July 22, 2020

Ultra-small, parasitic bacteria found in groundwater, moose – and you

Inside your mouth lives a group of bacteria whose closest relatives can also be found in the belly of a moose, in dogs, cats, and dolphins, and in groundwater deep under the Earth’s surface. In a noteworthy discovery, scientists led by a UW School of Dentistry researcher have found that these organisms have adapted to these incredibly diverse environments without radically changing their genetic makeup, or genomes.

Saccharibacteria are found in humans, a range of other mammals, and in groundwater. The nano-sized parasitic bacteria (stained red) can be seen in the upper right.

Saccharibacteria are found in humans, a range of other mammals, and in groundwater. The nano-sized parasitic bacteria (stained red) can be seen in the upper right.

The organisms are members of the TM7 family, also known as Saccharibacteria. These are ultra-small parasitic bacteria with small genomes that belong to a larger group called the Candidate Phyla Radiation (CPR). These CPR bacteria are referred to as “microbial dark matter” that represent more than 25 percent of all bacterial diversity, yet we know very little about them since the vast majority have defied attempts to culture them in the lab.

In research first published as a pre-print in 2018, and now formally in the journal Cell Reports, scientists describe their findings that Saccharibacteria within a mammalian host are more diverse than ever anticipated. The researchers also discovered that certain members of the bacteria are found in the oral cavity of humans, the guts of other mammals, and in groundwater. While these environments are all very different, the bacteria’s tiny genomes remain minimally changed between humans and groundwater. This indicates that humans acquired the bacteria more recently, on an evolutionary timescale.

“It’s the only bacteria we know that has hardly changed when they adapted to humans,” said Dr. Jeffrey McLean, a microbiologist and associate professor of periodontics at the School of Dentistry, and lead author of the paper.

The TM7 bacteria were a complete mystery to scientists until Dr. Xuesong He first isolated the bacterium TM7x, a member of CPR, in 2014. Dr. He is co-author of the paper and associate staff member at the Forsyth Institute of Cambridge, Mass., a leading center of dental and craniofacial research. Since then, researchers have learned that CPR includes a huge number of different bacteria, all with tiny genomes. These bacteria need a host to survive and are unique in that they can’t make their own amino acids and nucleotides, which are essential building blocks for life.

“I see this as a huge discovery,” said Wenyuan Shi, CEO and chief scientific officer at the Forsyth Institute and also co-author of the paper. “This creature survives in both humans and groundwater, which indicates there are similarities that allow these bacteria to adapt to humans.”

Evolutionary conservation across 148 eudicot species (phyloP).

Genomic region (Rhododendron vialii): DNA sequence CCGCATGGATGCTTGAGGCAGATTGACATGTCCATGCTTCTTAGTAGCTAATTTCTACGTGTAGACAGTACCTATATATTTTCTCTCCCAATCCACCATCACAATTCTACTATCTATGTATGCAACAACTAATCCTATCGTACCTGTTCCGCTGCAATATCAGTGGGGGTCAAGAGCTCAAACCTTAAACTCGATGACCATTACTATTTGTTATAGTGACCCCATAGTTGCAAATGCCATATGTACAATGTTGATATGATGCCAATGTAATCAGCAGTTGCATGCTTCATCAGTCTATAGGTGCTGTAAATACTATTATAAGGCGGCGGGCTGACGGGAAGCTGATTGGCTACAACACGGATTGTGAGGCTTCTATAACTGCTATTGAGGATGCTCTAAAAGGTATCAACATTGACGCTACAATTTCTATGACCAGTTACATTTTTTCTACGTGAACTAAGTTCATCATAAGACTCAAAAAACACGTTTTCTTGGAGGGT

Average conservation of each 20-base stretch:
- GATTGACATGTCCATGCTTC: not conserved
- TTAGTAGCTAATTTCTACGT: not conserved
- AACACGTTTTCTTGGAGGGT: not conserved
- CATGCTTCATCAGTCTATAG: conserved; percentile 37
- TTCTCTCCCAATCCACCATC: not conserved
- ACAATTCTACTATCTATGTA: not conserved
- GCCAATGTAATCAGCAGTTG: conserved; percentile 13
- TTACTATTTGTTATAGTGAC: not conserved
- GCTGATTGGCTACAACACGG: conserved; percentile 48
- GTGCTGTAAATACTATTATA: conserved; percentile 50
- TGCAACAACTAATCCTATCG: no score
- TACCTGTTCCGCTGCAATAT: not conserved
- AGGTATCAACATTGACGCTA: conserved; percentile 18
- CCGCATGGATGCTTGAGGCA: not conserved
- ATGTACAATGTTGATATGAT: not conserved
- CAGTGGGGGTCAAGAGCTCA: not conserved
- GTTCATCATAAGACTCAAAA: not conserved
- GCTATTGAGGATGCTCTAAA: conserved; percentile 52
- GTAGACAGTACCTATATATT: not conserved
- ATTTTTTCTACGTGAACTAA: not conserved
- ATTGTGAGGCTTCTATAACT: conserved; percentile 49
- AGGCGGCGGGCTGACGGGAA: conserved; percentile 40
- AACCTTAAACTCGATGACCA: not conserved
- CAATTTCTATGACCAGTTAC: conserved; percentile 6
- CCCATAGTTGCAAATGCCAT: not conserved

Previous research by another co-author, Dr. Batbileg Bor of the Forsyth Institute, showed that TM7 can easily jump from one bacterial host to another. This could explain how they ended up in mammals, since mammals drink groundwater.

“The most likely reason we see a large diversity of these bacteria in humans, yet one group of bacteria remains nearly identical to those in groundwater, is that some groups were acquired in ancient mammal relatives and they expanded over time across mammals, whereas this one highly similar group more recently jumped directly into humans,” Dr. McLean said.

TM7 and other ultra-small, parasitic bacteria within CPR may play important roles in health and disease that we have yet to discover. Since they act as parasites – living with and killing other bacteria – TM7 could change the overall microbiome by modulating the abundance of bacteria, Dr. McLean said. Scientists are just scratching the surface of understanding how much our microbiome, which is the human body’s full microbial population, impacts our overall health. TM7, for one, thrives under the conditions found in oral diseases such as gingivitis and periodontitis.

Another major contribution of this research has been developing a systematic way to name these newly discovered bacteria, setting the foundation for classifying other isolated strains.

The discovery that humans acquired TM7 recently has broader implications for understanding our co-evolutionary pathways with the microbes that live on and within us.

“There are only a couple hundred genes that are different in these ultra-small bacteria between what lives deep in the subsurface environment and those that have become common bacteria in our mouths,” Dr. McLean said. “That is a remarkable feat for bacteria missing so many genes and has to make a living by feeding off other bacteria.”